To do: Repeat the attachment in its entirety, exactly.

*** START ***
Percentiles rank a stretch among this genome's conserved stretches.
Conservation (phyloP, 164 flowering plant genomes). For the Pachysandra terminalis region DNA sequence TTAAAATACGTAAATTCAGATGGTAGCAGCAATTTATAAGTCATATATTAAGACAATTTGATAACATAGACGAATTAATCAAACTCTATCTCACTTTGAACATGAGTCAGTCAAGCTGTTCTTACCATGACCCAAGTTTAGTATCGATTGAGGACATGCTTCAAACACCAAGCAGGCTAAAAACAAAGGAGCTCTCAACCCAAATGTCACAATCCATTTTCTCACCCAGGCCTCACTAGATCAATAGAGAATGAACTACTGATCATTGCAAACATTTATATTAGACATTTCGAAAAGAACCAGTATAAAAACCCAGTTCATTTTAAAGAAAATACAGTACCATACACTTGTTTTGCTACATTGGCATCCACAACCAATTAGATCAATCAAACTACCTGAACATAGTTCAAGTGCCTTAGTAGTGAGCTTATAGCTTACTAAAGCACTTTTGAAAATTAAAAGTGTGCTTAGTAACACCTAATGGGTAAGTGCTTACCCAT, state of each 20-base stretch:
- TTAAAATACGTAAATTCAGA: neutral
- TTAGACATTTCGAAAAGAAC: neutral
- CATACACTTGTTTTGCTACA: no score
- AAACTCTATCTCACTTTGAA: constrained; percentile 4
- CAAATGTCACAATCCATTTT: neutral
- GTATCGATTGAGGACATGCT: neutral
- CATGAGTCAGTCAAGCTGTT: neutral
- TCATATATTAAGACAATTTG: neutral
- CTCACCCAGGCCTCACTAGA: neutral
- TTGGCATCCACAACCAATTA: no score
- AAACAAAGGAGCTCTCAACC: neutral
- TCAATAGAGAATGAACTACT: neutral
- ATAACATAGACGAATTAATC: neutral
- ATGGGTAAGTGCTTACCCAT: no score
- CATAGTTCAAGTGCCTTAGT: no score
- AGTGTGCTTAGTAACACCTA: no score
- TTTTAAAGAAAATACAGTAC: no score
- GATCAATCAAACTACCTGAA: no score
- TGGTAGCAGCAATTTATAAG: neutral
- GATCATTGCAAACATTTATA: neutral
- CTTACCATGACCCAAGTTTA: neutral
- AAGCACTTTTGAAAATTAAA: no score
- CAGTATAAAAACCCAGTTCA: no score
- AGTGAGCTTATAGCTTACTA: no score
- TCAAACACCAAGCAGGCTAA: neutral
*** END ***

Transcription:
Percentiles rank a stretch among this genome's conserved stretches.
Conservation (phyloP, 164 flowering plant genomes). For the Pachysandra terminalis region DNA sequence TTAAAATACGTAAATTCAGATGGTAGCAGCAATTTATAAGTCATATATTAAGACAATTTGATAACATAGACGAATTAATCAAACTCTATCTCACTTTGAACATGAGTCAGTCAAGCTGTTCTTACCATGACCCAAGTTTAGTATCGATTGAGGACATGCTTCAAACACCAAGCAGGCTAAAAACAAAGGAGCTCTCAACCCAAATGTCACAATCCATTTTCTCACCCAGGCCTCACTAGATCAATAGAGAATGAACTACTGATCATTGCAAACATTTATATTAGACATTTCGAAAAGAACCAGTATAAAAACCCAGTTCATTTTAAAGAAAATACAGTACCATACACTTGTTTTGCTACATTGGCATCCACAACCAATTAGATCAATCAAACTACCTGAACATAGTTCAAGTGCCTTAGTAGTGAGCTTATAGCTTACTAAAGCACTTTTGAAAATTAAAAGTGTGCTTAGTAACACCTAATGGGTAAGTGCTTACCCAT, state of each 20-base stretch:
- TTAAAATACGTAAATTCAGA: neutral
- TTAGACATTTCGAAAAGAAC: neutral
- CATACACTTGTTTTGCTACA: no score
- AAACTCTATCTCACTTTGAA: constrained; percentile 4
- CAAATGTCACAATCCATTTT: neutral
- GTATCGATTGAGGACATGCT: neutral
- CATGAGTCAGTCAAGCTGTT: neutral
- TCATATATTAAGACAATTTG: neutral
- CTCACCCAGGCCTCACTAGA: neutral
- TTGGCATCCACAACCAATTA: no score
- AAACAAAGGAGCTCTCAACC: neutral
- TCAATAGAGAATGAACTACT: neutral
- ATAACATAGACGAATTAATC: neutral
- ATGGGTAAGTGCTTACCCAT: no score
- CATAGTTCAAGTGCCTTAGT: no score
- AGTGTGCTTAGTAACACCTA: no score
- TTTTAAAGAAAATACAGTAC: no score
- GATCAATCAAACTACCTGAA: no score
- TGGTAGCAGCAATTTATAAG: neutral
- GATCATTGCAAACATTTATA: neutral
- CTTACCATGACCCAAGTTTA: neutral
- AAGCACTTTTGAAAATTAAA: no score
- CAGTATAAAAACCCAGTTCA: no score
- AGTGAGCTTATAGCTTACTA: no score
- TCAAACACCAAGCAGGCTAA: neutral